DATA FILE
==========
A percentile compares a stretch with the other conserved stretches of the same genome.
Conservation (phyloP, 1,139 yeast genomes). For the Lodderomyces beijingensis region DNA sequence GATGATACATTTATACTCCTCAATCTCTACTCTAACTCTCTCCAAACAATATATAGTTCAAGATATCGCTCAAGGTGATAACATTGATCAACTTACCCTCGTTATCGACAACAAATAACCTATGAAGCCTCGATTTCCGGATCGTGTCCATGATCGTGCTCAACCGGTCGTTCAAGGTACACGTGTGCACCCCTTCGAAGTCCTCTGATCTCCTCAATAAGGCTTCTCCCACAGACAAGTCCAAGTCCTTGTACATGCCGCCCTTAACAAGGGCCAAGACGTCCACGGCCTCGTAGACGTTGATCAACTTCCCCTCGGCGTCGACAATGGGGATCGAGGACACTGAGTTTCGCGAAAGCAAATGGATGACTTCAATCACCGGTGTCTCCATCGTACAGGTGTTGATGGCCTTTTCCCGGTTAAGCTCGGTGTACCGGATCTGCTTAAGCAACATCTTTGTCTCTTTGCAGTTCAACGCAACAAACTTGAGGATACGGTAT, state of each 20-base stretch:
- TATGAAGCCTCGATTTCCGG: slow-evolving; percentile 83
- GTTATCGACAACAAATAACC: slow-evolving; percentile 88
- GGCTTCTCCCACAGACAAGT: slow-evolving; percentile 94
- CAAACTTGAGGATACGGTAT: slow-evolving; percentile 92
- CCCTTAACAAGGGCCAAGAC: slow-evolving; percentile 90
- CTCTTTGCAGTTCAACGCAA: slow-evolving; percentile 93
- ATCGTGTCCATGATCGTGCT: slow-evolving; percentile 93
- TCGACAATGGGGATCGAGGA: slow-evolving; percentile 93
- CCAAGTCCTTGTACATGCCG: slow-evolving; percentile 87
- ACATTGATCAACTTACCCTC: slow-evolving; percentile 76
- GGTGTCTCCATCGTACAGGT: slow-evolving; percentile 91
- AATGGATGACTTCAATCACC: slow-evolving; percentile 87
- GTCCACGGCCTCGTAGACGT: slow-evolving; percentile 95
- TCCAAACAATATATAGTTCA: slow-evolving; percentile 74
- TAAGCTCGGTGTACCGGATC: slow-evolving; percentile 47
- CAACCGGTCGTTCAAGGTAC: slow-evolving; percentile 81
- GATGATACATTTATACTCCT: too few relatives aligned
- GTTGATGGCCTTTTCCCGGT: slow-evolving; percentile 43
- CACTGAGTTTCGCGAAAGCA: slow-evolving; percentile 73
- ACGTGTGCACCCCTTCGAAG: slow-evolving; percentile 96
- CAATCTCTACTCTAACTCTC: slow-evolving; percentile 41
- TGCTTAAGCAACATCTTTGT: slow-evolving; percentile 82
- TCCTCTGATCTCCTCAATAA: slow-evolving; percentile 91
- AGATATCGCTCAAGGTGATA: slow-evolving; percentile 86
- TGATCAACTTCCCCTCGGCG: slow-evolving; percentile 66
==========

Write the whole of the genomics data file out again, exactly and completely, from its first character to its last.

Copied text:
A percentile compares a stretch with the other conserved stretches of the same genome.
Conservation (phyloP, 1,139 yeast genomes). For the Lodderomyces beijingensis region DNA sequence GATGATACATTTATACTCCTCAATCTCTACTCTAACTCTCTCCAAACAATATATAGTTCAAGATATCGCTCAAGGTGATAACATTGATCAACTTACCCTCGTTATCGACAACAAATAACCTATGAAGCCTCGATTTCCGGATCGTGTCCATGATCGTGCTCAACCGGTCGTTCAAGGTACACGTGTGCACCCCTTCGAAGTCCTCTGATCTCCTCAATAAGGCTTCTCCCACAGACAAGTCCAAGTCCTTGTACATGCCGCCCTTAACAAGGGCCAAGACGTCCACGGCCTCGTAGACGTTGATCAACTTCCCCTCGGCGTCGACAATGGGGATCGAGGACACTGAGTTTCGCGAAAGCAAATGGATGACTTCAATCACCGGTGTCTCCATCGTACAGGTGTTGATGGCCTTTTCCCGGTTAAGCTCGGTGTACCGGATCTGCTTAAGCAACATCTTTGTCTCTTTGCAGTTCAACGCAACAAACTTGAGGATACGGTAT, state of each 20-base stretch:
- TATGAAGCCTCGATTTCCGG: slow-evolving; percentile 83
- GTTATCGACAACAAATAACC: slow-evolving; percentile 88
- GGCTTCTCCCACAGACAAGT: slow-evolving; percentile 94
- CAAACTTGAGGATACGGTAT: slow-evolving; percentile 92
- CCCTTAACAAGGGCCAAGAC: slow-evolving; percentile 90
- CTCTTTGCAGTTCAACGCAA: slow-evolving; percentile 93
- ATCGTGTCCATGATCGTGCT: slow-evolving; percentile 93
- TCGACAATGGGGATCGAGGA: slow-evolving; percentile 93
- CCAAGTCCTTGTACATGCCG: slow-evolving; percentile 87
- ACATTGATCAACTTACCCTC: slow-evolving; percentile 76
- GGTGTCTCCATCGTACAGGT: slow-evolving; percentile 91
- AATGGATGACTTCAATCACC: slow-evolving; percentile 87
- GTCCACGGCCTCGTAGACGT: slow-evolving; percentile 95
- TCCAAACAATATATAGTTCA: slow-evolving; percentile 74
- TAAGCTCGGTGTACCGGATC: slow-evolving; percentile 47
- CAACCGGTCGTTCAAGGTAC: slow-evolving; percentile 81
- GATGATACATTTATACTCCT: too few relatives aligned
- GTTGATGGCCTTTTCCCGGT: slow-evolving; percentile 43
- CACTGAGTTTCGCGAAAGCA: slow-evolving; percentile 73
- ACGTGTGCACCCCTTCGAAG: slow-evolving; percentile 96
- CAATCTCTACTCTAACTCTC: slow-evolving; percentile 41
- TGCTTAAGCAACATCTTTGT: slow-evolving; percentile 82
- TCCTCTGATCTCCTCAATAA: slow-evolving; percentile 91
- AGATATCGCTCAAGGTGATA: slow-evolving; percentile 86
- TGATCAACTTCCCCTCGGCG: slow-evolving; percentile 66